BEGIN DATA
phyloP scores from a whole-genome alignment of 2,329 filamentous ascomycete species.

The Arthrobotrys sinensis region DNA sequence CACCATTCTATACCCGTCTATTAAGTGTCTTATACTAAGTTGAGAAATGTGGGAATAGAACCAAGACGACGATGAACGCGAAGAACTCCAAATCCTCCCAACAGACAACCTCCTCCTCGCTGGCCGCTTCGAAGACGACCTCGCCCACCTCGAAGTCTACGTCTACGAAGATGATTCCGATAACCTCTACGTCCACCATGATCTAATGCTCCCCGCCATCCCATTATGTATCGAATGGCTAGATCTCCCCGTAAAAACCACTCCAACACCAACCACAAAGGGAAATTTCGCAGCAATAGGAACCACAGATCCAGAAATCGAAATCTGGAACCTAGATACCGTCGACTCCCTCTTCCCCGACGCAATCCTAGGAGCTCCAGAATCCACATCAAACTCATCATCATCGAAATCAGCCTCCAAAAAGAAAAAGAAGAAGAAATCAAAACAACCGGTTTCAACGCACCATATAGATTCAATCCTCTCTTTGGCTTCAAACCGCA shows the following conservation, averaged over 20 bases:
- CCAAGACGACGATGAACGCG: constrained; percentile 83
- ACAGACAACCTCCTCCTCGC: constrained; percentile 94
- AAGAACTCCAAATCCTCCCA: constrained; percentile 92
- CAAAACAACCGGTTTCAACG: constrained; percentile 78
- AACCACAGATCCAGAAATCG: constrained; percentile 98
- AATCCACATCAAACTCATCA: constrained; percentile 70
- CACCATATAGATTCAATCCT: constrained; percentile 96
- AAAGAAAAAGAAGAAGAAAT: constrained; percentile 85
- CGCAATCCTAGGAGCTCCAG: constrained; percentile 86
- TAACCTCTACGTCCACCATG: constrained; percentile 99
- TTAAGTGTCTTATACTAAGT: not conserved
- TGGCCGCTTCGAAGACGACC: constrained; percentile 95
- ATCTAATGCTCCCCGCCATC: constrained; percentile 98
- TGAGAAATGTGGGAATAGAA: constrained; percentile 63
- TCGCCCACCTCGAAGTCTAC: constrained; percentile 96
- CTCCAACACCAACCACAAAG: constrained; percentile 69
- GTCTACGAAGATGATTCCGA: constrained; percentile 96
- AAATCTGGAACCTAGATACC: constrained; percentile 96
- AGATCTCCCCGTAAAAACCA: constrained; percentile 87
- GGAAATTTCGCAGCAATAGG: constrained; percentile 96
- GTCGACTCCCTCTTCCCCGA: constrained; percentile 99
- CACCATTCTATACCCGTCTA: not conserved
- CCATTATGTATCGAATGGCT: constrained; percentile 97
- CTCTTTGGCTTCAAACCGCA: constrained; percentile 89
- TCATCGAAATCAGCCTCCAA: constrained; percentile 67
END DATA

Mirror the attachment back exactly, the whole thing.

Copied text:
phyloP scores from a whole-genome alignment of 2,329 filamentous ascomycete species.

The Arthrobotrys sinensis region DNA sequence CACCATTCTATACCCGTCTATTAAGTGTCTTATACTAAGTTGAGAAATGTGGGAATAGAACCAAGACGACGATGAACGCGAAGAACTCCAAATCCTCCCAACAGACAACCTCCTCCTCGCTGGCCGCTTCGAAGACGACCTCGCCCACCTCGAAGTCTACGTCTACGAAGATGATTCCGATAACCTCTACGTCCACCATGATCTAATGCTCCCCGCCATCCCATTATGTATCGAATGGCTAGATCTCCCCGTAAAAACCACTCCAACACCAACCACAAAGGGAAATTTCGCAGCAATAGGAACCACAGATCCAGAAATCGAAATCTGGAACCTAGATACCGTCGACTCCCTCTTCCCCGACGCAATCCTAGGAGCTCCAGAATCCACATCAAACTCATCATCATCGAAATCAGCCTCCAAAAAGAAAAAGAAGAAGAAATCAAAACAACCGGTTTCAACGCACCATATAGATTCAATCCTCTCTTTGGCTTCAAACCGCA shows the following conservation, averaged over 20 bases:
- CCAAGACGACGATGAACGCG: constrained; percentile 83
- ACAGACAACCTCCTCCTCGC: constrained; percentile 94
- AAGAACTCCAAATCCTCCCA: constrained; percentile 92
- CAAAACAACCGGTTTCAACG: constrained; percentile 78
- AACCACAGATCCAGAAATCG: constrained; percentile 98
- AATCCACATCAAACTCATCA: constrained; percentile 70
- CACCATATAGATTCAATCCT: constrained; percentile 96
- AAAGAAAAAGAAGAAGAAAT: constrained; percentile 85
- CGCAATCCTAGGAGCTCCAG: constrained; percentile 86
- TAACCTCTACGTCCACCATG: constrained; percentile 99
- TTAAGTGTCTTATACTAAGT: not conserved
- TGGCCGCTTCGAAGACGACC: constrained; percentile 95
- ATCTAATGCTCCCCGCCATC: constrained; percentile 98
- TGAGAAATGTGGGAATAGAA: constrained; percentile 63
- TCGCCCACCTCGAAGTCTAC: constrained; percentile 96
- CTCCAACACCAACCACAAAG: constrained; percentile 69
- GTCTACGAAGATGATTCCGA: constrained; percentile 96
- AAATCTGGAACCTAGATACC: constrained; percentile 96
- AGATCTCCCCGTAAAAACCA: constrained; percentile 87
- GGAAATTTCGCAGCAATAGG: constrained; percentile 96
- GTCGACTCCCTCTTCCCCGA: constrained; percentile 99
- CACCATTCTATACCCGTCTA: not conserved
- CCATTATGTATCGAATGGCT: constrained; percentile 97
- CTCTTTGGCTTCAAACCGCA: constrained; percentile 89
- TCATCGAAATCAGCCTCCAA: constrained; percentile 67